The Salisbury Poisonings, BBC1

Spread over three consecutive nights, this series sought to tell the story of the poisonings of Julia and Sergei Skripal from the point of view of the residents of Salisbury. And it succeeded in spades. It’s just the sort of thing I wish the BBC did more of.

I imagine this sort of TV is very expensive to make, but the rewards must surely have been in the viewing figures. Yes, we all knew the basics, but the three episodes really brought home the human impact of what happened – not just on the families concerned, but the wider community too.

At the end of the third episode we learned on screen than it took a year to declare the city clear of Novichok. The impact on the local economy had been massive and many of the shops and restaurants only reopened many months after the attack. And then within another year they had to close again due to coronavirus.

The Salisbury Poisonings concentrates on three families at the heart of the tragedy. Julia and Sergei Skripal only feature at the beginning, sitting on a park bench and convulsing. That’s the last we see of them.

We see the investigation into the origins of the attack through the permanently worried eyes of Salisbury’s Director of Public Health Tracy Daszkiewicz, played superbly by Anne-Marie Duff. Suffering from a case of imposter syndrome, Daskiewicz was the central figure in coordinating the local response. She was working 24 hours a day and had to almost ignore her family in her quest to find out where the Novichok had come from.

The second main character is DS Nick Bailey, played by Rafe Spall, son of Timothy. A family man, his life is turned upside down when he goes to the Skripal’s house and grabs the handle on the front door. For some days he feels unwell but doesn’t make the connection. The story of his battle to survive, and his family’s internal conflicts, play out in the most moving and convincing manner.

The only person to die from the poisoning was an accidental victim, Dawn Sturgess, played by MyAnna Buring. A rather sad character, Sturgess was trying to rescue herself from alcohol and drug dependency, aided by her boyfriend, Charlie Rowley, who suffered from similar problems. They were both getting their lives back on an even keel when Rowley found a bottle of what he thought was Nina Ricci perfume in a dump bin. Sturgess sprayed it on her wrist, wiped it over her neck and face and, well, she never stood a chance.

The most poignant part of the story comes at the end. The return to normality is signalled by two family scenes at the Daskiewicz and Bailey families’ dinner table. And as the credits role, we meet the real people played by the actors. I felt myself tearing up at this point. It made the whole thing real.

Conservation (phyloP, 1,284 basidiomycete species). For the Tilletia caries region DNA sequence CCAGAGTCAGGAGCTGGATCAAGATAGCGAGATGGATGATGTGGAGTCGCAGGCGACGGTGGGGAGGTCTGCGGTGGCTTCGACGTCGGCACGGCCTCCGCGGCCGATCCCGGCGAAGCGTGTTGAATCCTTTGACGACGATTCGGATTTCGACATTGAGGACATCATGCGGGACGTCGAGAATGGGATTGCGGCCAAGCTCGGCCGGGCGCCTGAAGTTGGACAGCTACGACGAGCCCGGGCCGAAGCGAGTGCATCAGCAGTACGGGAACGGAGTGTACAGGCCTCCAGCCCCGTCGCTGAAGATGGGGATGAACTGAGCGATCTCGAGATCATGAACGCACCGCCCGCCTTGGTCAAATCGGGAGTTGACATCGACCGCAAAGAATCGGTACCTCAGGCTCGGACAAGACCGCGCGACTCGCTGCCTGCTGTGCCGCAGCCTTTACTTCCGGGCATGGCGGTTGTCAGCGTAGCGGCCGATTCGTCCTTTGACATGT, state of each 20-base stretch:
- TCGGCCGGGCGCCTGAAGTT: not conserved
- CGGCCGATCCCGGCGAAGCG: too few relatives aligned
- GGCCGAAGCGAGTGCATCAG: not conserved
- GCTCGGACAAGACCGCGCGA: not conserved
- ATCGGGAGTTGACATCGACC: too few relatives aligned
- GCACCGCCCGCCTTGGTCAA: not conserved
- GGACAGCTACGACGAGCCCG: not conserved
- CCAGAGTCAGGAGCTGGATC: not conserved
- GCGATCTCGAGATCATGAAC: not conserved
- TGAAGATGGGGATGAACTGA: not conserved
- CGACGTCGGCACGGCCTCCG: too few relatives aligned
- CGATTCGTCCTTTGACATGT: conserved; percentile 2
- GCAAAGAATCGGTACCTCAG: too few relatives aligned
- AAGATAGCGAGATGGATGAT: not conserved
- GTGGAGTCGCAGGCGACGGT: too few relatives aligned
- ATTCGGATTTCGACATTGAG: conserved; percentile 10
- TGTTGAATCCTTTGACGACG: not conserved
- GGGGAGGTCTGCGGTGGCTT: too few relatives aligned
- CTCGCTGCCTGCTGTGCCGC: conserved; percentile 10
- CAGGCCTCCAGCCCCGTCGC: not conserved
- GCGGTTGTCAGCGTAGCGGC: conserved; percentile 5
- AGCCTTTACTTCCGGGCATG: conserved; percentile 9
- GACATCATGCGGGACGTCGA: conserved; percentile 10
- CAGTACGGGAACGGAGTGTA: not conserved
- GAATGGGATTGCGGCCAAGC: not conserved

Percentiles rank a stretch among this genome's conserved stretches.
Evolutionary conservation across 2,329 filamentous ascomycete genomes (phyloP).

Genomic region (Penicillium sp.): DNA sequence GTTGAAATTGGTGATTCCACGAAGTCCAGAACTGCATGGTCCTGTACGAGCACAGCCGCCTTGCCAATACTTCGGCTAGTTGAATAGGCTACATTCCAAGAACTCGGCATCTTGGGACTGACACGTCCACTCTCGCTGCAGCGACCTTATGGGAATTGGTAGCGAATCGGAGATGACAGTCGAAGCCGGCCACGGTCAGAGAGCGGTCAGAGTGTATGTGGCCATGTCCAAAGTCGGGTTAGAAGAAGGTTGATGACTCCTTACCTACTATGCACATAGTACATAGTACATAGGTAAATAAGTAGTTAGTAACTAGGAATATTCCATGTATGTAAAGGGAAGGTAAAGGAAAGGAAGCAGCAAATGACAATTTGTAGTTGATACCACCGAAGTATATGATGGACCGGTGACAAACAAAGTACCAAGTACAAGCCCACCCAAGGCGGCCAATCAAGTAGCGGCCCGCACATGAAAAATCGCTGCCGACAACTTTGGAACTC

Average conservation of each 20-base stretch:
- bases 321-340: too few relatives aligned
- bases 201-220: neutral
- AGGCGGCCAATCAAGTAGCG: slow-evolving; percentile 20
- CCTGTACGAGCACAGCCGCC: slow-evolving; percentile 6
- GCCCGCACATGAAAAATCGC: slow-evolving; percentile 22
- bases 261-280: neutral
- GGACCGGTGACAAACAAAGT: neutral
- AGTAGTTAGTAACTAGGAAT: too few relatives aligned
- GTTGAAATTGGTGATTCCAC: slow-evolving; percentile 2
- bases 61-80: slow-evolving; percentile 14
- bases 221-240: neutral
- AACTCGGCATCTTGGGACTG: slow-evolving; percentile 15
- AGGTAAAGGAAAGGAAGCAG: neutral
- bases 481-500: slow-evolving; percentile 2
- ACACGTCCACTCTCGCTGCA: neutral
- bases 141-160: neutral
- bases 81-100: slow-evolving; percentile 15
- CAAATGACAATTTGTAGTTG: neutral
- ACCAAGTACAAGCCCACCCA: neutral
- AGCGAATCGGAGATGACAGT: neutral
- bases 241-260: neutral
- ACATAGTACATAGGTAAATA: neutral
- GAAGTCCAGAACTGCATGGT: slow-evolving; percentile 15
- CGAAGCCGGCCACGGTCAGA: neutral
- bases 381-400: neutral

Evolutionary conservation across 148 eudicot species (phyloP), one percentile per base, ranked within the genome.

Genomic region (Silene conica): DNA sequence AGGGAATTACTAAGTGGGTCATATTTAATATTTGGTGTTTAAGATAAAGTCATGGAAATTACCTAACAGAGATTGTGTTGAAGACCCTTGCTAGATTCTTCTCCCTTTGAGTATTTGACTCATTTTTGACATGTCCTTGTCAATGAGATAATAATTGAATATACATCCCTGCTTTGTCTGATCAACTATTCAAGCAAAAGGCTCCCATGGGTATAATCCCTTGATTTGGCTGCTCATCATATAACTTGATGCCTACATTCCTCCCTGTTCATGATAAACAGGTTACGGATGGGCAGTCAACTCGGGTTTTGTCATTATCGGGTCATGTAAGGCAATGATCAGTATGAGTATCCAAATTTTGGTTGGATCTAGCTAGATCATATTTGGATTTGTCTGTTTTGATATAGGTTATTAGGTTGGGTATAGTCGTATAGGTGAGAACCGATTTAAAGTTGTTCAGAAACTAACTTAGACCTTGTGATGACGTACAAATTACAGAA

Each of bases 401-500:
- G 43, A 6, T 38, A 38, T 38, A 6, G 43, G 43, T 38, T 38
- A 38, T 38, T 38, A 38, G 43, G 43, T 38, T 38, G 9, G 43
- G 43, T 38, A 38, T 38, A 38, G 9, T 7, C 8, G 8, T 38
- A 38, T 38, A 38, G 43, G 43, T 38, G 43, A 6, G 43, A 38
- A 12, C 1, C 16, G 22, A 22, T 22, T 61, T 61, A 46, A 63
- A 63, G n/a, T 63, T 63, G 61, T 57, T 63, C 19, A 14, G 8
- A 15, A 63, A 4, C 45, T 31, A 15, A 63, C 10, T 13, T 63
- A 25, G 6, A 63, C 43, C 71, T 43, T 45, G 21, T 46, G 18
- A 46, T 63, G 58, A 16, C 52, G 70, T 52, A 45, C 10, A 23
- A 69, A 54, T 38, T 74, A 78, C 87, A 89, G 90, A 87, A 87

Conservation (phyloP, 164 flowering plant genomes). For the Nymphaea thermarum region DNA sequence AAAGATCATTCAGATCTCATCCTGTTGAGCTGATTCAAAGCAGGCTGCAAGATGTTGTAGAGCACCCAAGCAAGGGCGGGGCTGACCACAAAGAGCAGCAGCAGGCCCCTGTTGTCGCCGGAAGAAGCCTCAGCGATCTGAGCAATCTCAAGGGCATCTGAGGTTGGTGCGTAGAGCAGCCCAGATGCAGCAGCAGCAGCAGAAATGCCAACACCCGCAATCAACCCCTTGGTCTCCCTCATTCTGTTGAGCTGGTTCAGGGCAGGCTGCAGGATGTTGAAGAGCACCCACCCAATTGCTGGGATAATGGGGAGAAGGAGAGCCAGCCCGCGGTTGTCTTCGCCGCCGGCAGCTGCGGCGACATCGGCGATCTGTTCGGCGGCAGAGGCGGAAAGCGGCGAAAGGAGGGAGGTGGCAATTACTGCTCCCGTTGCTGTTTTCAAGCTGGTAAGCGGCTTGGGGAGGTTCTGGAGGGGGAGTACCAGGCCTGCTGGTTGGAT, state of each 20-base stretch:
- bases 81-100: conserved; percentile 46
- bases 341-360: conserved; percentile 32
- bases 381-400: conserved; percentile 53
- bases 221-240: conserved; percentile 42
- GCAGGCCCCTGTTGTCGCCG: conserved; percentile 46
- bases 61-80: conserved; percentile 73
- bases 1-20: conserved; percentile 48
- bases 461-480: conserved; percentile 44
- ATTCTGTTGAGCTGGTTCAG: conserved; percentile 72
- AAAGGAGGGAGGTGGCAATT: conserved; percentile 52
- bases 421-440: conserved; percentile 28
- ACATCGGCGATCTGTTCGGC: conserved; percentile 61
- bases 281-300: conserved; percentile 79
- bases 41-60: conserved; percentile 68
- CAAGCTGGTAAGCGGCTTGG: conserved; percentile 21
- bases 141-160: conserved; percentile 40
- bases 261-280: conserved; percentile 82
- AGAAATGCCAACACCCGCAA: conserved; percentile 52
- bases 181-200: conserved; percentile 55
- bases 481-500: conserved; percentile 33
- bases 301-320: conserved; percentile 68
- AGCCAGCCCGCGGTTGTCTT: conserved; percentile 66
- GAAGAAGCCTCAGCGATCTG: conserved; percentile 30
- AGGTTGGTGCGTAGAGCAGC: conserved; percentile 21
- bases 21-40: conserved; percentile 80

Having enjoyed it immensely, I do wonder if the writers missed an opportunity with this series. A few news clips appear in the narrative but there was precious little political context or content provided. I guess this could provide the material for a follow up series, looking at how it all played out in Whitehall, Parliament and the security services, but it might have been better to have stretched The Salisbury Poisonings to four or five episodes and include the whole shooting match.

One of the Family podcast with Nicky Campbell

Given his ITV show Long Lost Family, which he co-hosts with Davina McCall, you might be forgiven for thinking that this podcast is all about finding long lost relatives. It isn’t.

It’s all about dogs, owning dogs and why they mean so much to us. It’s a mixture of learning about the way dogs behave and think, and conversations with well-known people about their dog owning history. The series is only two episodes old, but already, as a dog lover, I am totally hooked.

If you’re not a dog owner you can have no comprehension of what they mean to individuals and families, and this podcast enables non-dog owners to learn more about the joys of dog owning. I grew up with dogs, first a Collie called Shep, and then a Jack Russell called Glen, along with two Labradors, Sandy and Honey. We lived on a farm and they had fantastic lives.

But dog lives come to an end all too quickly, and I hope a future episode will concentrate on dog grief and how people react to losing their best friend. I remember when my Jack Russell, Gio, died in 2011; I was inconsolable.

Dogs are not just a part of the family. They are part of us. And if you think that’s a weird thing to say, listen to Nicky Campbell talk about his dog, Maxwell, and you’ll understand.